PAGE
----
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in the Popular Press

"Randomness Everywhere," by C. S. Calude and G. J. Chaitin. *Nature,* 22July 1999, pages 319-320.

This article discusses recent results concerning what are known as Omeganumbers. Omega numbers are real numbers, like the number pi, but they have thestrange property that there is no way of computing more than a finite number oftheir digits. This property is called "algorithmic randomness". Furthermore,Omegas are "computably enumerable", meaning that, given an Omega, there is aninfinite process for computing the Omega, but at any step in the process onecannot tell how close one is to the final value. According to the article, therecent work on Omegas "reinforces the message of algorithmic information theorythat randomness is as fundamental and as pervasive in pure mathematics as it isin theoretical physics."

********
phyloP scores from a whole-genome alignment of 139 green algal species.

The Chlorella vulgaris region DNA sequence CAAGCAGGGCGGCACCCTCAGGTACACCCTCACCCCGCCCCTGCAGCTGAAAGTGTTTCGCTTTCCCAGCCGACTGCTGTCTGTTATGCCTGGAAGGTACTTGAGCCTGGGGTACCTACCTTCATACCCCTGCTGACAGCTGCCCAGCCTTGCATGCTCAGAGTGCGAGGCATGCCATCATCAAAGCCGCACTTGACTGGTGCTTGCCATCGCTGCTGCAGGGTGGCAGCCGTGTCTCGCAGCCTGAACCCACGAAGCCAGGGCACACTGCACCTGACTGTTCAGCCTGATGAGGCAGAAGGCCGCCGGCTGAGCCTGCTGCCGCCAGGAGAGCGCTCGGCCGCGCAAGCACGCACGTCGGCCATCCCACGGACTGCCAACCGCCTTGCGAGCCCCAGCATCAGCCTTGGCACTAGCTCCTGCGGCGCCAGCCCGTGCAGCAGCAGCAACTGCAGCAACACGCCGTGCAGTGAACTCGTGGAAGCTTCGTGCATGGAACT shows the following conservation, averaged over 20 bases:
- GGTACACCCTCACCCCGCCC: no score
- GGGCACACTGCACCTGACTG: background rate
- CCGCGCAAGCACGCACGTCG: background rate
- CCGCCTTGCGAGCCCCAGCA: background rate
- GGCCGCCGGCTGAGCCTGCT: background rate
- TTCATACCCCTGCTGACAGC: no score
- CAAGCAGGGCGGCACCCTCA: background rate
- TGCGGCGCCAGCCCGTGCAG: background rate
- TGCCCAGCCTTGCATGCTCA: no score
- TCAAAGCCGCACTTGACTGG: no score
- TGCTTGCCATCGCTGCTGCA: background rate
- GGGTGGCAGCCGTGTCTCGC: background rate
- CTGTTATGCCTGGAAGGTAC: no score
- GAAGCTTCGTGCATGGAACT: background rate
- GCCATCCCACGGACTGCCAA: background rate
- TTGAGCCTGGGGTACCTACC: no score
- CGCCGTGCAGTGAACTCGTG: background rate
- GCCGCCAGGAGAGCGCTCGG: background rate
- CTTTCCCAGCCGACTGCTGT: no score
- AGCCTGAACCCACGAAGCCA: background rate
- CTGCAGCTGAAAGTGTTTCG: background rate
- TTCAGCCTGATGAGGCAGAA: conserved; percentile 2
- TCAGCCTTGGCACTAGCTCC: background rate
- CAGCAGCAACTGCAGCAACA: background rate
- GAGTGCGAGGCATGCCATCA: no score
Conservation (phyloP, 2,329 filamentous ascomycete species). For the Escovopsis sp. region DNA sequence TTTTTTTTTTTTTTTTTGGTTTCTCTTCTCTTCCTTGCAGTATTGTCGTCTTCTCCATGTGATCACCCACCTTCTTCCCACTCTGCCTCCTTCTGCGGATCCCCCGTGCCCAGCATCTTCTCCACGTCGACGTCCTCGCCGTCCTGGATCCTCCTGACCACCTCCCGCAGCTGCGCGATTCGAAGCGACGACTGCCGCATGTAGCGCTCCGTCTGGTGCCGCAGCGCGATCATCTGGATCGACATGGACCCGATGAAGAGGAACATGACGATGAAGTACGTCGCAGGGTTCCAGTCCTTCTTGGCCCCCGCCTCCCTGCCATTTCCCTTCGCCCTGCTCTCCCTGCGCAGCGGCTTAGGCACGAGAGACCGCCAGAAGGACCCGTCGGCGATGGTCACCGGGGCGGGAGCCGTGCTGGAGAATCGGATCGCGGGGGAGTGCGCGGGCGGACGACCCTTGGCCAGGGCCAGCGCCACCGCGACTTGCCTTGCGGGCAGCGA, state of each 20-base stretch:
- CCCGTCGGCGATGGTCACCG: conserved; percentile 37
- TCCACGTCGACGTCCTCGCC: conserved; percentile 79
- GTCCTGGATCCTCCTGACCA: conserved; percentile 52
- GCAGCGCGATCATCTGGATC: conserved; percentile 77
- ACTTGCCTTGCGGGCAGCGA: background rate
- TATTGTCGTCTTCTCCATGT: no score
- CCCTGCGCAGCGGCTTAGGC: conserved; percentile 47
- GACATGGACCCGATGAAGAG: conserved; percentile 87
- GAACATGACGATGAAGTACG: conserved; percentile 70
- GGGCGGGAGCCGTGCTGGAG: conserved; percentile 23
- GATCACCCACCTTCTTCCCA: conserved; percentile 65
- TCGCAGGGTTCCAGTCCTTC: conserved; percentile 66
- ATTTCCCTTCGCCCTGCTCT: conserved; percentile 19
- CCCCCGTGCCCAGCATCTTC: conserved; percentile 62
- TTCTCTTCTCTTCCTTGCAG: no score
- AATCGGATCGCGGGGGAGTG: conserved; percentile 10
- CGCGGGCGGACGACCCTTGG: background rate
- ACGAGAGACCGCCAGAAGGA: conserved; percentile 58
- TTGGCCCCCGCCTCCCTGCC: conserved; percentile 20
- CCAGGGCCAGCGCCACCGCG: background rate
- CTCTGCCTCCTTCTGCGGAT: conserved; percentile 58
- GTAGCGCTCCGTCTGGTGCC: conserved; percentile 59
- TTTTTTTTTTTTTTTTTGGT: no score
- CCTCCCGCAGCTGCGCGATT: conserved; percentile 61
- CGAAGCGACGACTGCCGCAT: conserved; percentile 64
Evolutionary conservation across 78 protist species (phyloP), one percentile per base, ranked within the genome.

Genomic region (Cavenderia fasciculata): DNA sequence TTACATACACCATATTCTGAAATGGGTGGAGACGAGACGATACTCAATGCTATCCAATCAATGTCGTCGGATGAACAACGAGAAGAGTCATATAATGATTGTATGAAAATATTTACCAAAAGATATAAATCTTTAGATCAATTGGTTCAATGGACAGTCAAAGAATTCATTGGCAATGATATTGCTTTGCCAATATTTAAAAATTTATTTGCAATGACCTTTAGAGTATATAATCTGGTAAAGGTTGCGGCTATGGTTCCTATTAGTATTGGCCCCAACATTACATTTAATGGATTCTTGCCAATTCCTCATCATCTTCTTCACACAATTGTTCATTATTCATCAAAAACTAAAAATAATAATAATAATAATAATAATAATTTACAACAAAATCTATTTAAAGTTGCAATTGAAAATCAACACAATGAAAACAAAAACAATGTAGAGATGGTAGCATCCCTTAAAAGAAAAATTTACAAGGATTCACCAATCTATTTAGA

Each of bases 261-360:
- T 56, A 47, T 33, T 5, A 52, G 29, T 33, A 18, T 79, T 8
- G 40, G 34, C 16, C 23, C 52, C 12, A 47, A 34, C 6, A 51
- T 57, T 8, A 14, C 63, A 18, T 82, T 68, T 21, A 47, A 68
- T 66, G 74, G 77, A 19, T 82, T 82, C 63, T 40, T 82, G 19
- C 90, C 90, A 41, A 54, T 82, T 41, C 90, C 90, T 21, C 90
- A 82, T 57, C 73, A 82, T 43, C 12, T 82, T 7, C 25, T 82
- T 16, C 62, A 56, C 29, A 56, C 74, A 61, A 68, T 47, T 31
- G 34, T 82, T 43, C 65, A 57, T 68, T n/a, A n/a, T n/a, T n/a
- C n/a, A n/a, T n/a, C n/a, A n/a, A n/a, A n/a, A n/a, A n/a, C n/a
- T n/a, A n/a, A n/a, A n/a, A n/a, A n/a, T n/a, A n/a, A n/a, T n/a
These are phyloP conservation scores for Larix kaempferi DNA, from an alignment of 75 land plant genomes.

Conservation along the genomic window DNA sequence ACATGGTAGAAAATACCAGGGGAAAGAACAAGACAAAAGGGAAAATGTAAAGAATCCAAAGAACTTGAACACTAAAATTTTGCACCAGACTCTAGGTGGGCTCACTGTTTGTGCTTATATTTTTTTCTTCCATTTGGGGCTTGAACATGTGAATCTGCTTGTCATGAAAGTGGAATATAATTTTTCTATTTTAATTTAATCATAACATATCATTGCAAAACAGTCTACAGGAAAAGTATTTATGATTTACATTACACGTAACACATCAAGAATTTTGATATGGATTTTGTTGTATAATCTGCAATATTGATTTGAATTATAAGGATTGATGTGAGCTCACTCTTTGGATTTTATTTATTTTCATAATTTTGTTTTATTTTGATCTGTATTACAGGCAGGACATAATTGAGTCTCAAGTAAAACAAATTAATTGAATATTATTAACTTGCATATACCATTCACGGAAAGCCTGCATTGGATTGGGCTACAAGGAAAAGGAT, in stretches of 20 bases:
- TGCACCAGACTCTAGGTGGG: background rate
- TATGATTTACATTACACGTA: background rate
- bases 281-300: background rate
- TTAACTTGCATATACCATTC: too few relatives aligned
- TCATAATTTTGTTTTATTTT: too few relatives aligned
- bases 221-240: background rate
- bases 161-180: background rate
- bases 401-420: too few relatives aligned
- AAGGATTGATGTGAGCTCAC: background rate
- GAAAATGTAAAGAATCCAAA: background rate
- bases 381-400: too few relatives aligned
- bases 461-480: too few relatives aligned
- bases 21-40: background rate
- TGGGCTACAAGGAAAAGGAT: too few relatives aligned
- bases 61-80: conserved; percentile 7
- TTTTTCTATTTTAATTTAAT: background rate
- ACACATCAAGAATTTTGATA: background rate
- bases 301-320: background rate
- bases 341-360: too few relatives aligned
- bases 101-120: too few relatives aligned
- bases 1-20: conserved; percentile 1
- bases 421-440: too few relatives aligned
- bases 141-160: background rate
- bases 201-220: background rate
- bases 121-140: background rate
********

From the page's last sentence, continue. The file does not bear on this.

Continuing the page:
*--- Allyn Jackson*